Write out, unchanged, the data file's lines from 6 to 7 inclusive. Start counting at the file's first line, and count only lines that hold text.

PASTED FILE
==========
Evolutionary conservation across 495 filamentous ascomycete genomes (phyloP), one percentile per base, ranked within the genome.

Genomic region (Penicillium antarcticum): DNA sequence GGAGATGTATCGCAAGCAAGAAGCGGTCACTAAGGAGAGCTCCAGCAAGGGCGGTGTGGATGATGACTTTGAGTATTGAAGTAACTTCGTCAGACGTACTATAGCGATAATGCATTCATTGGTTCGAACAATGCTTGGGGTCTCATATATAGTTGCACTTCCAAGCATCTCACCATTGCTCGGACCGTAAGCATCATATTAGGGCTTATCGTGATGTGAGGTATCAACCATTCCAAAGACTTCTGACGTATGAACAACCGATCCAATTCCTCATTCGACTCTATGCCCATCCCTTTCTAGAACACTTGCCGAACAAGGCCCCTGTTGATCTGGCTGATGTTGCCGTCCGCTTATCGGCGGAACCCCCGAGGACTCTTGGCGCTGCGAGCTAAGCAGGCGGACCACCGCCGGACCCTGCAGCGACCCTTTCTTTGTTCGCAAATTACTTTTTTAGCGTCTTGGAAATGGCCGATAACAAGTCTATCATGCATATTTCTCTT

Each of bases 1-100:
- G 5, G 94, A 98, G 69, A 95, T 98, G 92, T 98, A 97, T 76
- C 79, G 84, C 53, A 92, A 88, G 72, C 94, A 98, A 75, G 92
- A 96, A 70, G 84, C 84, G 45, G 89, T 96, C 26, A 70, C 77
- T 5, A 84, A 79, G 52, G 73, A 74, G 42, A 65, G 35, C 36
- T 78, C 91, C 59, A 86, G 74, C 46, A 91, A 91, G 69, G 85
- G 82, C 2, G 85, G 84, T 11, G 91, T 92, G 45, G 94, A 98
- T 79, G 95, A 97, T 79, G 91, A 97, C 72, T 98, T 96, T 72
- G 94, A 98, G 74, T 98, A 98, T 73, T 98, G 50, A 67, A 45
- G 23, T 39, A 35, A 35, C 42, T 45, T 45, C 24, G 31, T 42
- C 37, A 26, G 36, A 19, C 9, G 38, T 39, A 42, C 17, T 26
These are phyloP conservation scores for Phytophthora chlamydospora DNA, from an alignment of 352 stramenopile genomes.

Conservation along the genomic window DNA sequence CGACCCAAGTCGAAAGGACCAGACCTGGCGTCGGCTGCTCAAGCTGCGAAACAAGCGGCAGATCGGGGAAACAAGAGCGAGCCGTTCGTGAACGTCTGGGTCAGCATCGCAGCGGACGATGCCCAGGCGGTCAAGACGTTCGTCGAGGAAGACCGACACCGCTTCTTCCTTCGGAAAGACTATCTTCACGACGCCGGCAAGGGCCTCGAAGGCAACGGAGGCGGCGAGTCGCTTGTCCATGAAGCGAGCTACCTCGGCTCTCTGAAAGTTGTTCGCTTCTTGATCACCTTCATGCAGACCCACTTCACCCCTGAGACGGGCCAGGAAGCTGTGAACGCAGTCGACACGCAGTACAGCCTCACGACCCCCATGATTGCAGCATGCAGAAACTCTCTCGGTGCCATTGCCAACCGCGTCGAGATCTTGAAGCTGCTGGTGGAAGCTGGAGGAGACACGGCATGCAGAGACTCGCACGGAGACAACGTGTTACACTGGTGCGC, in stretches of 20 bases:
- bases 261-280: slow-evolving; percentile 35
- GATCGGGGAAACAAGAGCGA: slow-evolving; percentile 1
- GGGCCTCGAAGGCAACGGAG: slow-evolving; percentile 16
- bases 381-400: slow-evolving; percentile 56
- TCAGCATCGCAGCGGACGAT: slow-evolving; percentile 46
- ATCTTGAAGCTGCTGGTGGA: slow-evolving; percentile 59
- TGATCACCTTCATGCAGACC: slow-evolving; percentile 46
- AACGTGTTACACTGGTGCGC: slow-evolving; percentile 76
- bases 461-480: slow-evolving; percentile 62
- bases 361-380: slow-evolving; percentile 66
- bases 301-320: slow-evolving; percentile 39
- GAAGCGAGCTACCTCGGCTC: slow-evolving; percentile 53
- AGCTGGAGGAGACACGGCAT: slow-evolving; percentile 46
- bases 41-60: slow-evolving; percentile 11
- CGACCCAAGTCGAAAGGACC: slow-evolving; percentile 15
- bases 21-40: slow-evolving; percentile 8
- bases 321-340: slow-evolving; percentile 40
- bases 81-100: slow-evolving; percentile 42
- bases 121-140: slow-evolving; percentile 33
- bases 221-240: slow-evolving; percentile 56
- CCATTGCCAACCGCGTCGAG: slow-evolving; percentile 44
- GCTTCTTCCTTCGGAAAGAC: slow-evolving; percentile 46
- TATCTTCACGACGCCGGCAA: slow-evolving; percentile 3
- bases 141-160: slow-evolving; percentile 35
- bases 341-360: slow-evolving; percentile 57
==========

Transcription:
- A 96, A 70, G 84, C 84, G 45, G 89, T 96, C 26, A 70, C 77
- T 5, A 84, A 79, G 52, G 73, A 74, G 42, A 65, G 35, C 36